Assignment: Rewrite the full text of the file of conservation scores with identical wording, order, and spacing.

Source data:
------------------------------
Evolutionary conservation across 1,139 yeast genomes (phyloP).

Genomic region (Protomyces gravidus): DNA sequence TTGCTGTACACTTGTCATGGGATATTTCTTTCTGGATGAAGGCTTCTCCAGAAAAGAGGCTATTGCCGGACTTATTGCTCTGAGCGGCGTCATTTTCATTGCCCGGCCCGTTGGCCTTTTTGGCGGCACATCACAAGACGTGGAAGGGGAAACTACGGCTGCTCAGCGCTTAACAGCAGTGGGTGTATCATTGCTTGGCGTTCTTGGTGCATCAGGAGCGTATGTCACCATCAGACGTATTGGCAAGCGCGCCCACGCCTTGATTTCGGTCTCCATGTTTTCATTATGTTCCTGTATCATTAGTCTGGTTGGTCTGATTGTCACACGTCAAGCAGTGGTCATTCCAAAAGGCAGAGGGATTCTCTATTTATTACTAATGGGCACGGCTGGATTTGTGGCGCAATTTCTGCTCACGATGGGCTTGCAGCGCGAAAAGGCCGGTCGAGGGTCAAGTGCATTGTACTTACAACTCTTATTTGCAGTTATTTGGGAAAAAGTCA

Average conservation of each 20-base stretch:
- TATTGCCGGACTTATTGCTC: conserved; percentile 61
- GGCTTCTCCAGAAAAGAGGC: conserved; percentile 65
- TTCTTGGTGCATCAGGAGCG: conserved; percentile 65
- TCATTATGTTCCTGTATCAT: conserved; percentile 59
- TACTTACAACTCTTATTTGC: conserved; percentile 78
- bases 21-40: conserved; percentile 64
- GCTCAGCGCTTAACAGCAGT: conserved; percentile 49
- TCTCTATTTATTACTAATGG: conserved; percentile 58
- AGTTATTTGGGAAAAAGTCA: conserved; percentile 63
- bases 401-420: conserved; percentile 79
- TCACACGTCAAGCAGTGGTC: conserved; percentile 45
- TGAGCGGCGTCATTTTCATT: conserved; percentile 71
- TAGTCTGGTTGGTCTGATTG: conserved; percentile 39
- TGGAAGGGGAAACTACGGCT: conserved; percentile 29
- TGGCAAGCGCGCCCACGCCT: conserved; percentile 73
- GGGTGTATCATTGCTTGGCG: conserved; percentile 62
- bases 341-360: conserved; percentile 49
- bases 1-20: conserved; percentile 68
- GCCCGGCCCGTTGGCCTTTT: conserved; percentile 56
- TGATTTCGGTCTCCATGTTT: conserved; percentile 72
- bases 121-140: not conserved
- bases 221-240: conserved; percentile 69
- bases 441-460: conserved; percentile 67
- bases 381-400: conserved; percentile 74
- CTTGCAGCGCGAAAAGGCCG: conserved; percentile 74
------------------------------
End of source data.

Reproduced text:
Evolutionary conservation across 1,139 yeast genomes (phyloP).

Genomic region (Protomyces gravidus): DNA sequence TTGCTGTACACTTGTCATGGGATATTTCTTTCTGGATGAAGGCTTCTCCAGAAAAGAGGCTATTGCCGGACTTATTGCTCTGAGCGGCGTCATTTTCATTGCCCGGCCCGTTGGCCTTTTTGGCGGCACATCACAAGACGTGGAAGGGGAAACTACGGCTGCTCAGCGCTTAACAGCAGTGGGTGTATCATTGCTTGGCGTTCTTGGTGCATCAGGAGCGTATGTCACCATCAGACGTATTGGCAAGCGCGCCCACGCCTTGATTTCGGTCTCCATGTTTTCATTATGTTCCTGTATCATTAGTCTGGTTGGTCTGATTGTCACACGTCAAGCAGTGGTCATTCCAAAAGGCAGAGGGATTCTCTATTTATTACTAATGGGCACGGCTGGATTTGTGGCGCAATTTCTGCTCACGATGGGCTTGCAGCGCGAAAAGGCCGGTCGAGGGTCAAGTGCATTGTACTTACAACTCTTATTTGCAGTTATTTGGGAAAAAGTCA

Average conservation of each 20-base stretch:
- TATTGCCGGACTTATTGCTC: conserved; percentile 61
- GGCTTCTCCAGAAAAGAGGC: conserved; percentile 65
- TTCTTGGTGCATCAGGAGCG: conserved; percentile 65
- TCATTATGTTCCTGTATCAT: conserved; percentile 59
- TACTTACAACTCTTATTTGC: conserved; percentile 78
- bases 21-40: conserved; percentile 64
- GCTCAGCGCTTAACAGCAGT: conserved; percentile 49
- TCTCTATTTATTACTAATGG: conserved; percentile 58
- AGTTATTTGGGAAAAAGTCA: conserved; percentile 63
- bases 401-420: conserved; percentile 79
- TCACACGTCAAGCAGTGGTC: conserved; percentile 45
- TGAGCGGCGTCATTTTCATT: conserved; percentile 71
- TAGTCTGGTTGGTCTGATTG: conserved; percentile 39
- TGGAAGGGGAAACTACGGCT: conserved; percentile 29
- TGGCAAGCGCGCCCACGCCT: conserved; percentile 73
- GGGTGTATCATTGCTTGGCG: conserved; percentile 62
- bases 341-360: conserved; percentile 49
- bases 1-20: conserved; percentile 68
- GCCCGGCCCGTTGGCCTTTT: conserved; percentile 56
- TGATTTCGGTCTCCATGTTT: conserved; percentile 72
- bases 121-140: not conserved
- bases 221-240: conserved; percentile 69
- bases 441-460: conserved; percentile 67
- bases 381-400: conserved; percentile 74
- CTTGCAGCGCGAAAAGGCCG: conserved; percentile 74